From Academic Kids

(Redirected from Hotwire)
Alternate meaning: Hotwire (filesharing protocol)

Hotwiring is the process of bypassing an automobile's ignition interlock and thus starting it without the key.

The classical method for hotwiring cars involves two operations:

  • completing the ignition circuit by locating the ignition wires attached to the ignition switch under the dashboard: this can be done by detaching them and crossing (tying together) the exposed ends
  • momentarily completing the starter motor circuit, so that the starter motor turns over the engine. This is done by detaching the starter motor wire from the ignition wire and touching it to a powered wire on the other side of the ignition switch.

It is possible to undertake both of these operations from within the engine compartment rather than from the dashboard, by making the same circuits as described above by direct links from the positive pole of the battery to the ignition and starter motor circuits.

Some more modern vehicles are designed to overcome the relative ease with which classical ignition systems can be hotwired, by the use of engine immobiliser devices which require a code key to provide a coded pulse to the immobiliser device. As automobile electronics advance, the utility of the classical hotwiring technique is expected to decline.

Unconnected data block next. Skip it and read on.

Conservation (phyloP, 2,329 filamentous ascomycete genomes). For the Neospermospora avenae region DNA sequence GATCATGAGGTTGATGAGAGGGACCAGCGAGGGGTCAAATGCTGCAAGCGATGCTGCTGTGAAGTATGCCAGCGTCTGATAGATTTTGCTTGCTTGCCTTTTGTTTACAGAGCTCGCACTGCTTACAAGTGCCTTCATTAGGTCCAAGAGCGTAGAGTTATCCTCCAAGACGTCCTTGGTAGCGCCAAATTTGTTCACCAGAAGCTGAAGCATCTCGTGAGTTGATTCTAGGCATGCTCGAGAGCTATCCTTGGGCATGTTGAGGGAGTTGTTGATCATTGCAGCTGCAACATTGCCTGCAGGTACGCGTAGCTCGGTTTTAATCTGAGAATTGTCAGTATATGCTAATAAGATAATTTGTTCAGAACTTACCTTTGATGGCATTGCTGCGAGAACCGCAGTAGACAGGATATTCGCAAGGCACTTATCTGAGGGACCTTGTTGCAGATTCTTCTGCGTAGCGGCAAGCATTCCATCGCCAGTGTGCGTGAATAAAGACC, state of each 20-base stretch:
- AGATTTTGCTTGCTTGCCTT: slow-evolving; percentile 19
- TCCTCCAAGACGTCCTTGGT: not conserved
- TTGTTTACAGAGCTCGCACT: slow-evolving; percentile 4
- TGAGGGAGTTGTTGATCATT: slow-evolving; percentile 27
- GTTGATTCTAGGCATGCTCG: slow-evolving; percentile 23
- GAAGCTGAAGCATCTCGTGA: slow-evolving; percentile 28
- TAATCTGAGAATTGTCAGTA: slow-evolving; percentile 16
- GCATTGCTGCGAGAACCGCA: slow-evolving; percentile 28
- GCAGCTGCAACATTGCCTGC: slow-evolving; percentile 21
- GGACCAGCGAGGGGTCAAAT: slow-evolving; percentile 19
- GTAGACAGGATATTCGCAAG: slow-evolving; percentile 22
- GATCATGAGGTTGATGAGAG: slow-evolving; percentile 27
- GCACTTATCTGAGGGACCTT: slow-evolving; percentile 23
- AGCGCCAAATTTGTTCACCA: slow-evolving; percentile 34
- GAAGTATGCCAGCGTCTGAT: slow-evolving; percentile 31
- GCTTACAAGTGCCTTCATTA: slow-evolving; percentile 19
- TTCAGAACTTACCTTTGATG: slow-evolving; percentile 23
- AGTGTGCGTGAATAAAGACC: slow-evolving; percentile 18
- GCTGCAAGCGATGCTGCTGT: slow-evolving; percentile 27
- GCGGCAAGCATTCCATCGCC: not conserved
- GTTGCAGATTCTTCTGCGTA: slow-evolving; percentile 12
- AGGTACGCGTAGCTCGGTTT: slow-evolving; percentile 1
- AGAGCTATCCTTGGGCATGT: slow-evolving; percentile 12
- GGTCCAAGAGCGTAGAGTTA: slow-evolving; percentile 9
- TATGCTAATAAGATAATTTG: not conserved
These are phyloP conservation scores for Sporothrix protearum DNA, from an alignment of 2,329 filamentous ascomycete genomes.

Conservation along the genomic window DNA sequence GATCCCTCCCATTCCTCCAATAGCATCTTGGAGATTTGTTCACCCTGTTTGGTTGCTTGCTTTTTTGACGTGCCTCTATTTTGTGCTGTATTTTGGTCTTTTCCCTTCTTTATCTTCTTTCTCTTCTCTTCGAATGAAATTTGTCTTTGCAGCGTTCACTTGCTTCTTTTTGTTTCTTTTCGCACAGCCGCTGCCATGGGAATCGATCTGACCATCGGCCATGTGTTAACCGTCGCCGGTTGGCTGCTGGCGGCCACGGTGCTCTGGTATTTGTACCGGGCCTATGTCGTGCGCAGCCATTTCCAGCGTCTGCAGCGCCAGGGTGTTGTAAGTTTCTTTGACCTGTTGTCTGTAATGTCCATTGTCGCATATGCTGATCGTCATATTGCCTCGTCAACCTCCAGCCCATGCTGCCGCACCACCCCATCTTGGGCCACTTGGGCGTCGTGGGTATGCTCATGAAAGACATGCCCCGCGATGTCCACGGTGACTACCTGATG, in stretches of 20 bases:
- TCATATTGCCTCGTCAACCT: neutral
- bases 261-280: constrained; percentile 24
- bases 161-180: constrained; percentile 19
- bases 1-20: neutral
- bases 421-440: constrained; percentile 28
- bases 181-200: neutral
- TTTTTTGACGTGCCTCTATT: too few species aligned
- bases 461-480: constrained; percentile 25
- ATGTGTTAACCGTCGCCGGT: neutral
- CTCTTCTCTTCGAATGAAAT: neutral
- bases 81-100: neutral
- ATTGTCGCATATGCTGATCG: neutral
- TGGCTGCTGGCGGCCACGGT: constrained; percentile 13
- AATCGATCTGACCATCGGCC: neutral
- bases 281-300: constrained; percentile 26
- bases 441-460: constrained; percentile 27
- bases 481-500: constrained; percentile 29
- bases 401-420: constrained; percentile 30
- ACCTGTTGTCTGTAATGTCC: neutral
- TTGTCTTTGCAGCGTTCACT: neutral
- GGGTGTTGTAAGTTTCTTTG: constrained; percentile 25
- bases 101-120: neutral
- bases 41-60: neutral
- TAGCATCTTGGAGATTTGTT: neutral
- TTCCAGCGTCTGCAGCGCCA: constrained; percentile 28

Criminals who lack the necessary skills and knowledge of electrical engineering to hotwire a car in the classical way sometimes use an alternative brute-force method. This consists simply smashing the key mechanism to reveal the rotation switch, which is operated by the key's tumbler. Typically this is accomplished with the same tool that was used to smash the vehicle's windows to gain entry. The rotary switch can then be operated by a screwdriver or similar tool. As with the classical method, this method fails with more modern cars fitted with engine immobilisers.

Although hotwiring might be legal if it is performed with the consent of the car's owner, it is usually associated with the crime of stealing the car.

The rise in carjacking has been attributed to the increased difficulty of hotwiring and resolves it by obtaining the key from the driver directly.

There is another, less-used method of hotwiring, involving some simple dissasembly rather than hacking and mucking about with wires. In this method, the cover of the steering column or a part of the dash is removed so that the key mechanism is exposed. On the opposite side of where the key is inserted should be the switch that the key activates. This can usually be removed quite simply with a screwdriver. Once it is taken out, it operates exactly like the usual keyed switch, only disengaged from the lock so you don't need a key.

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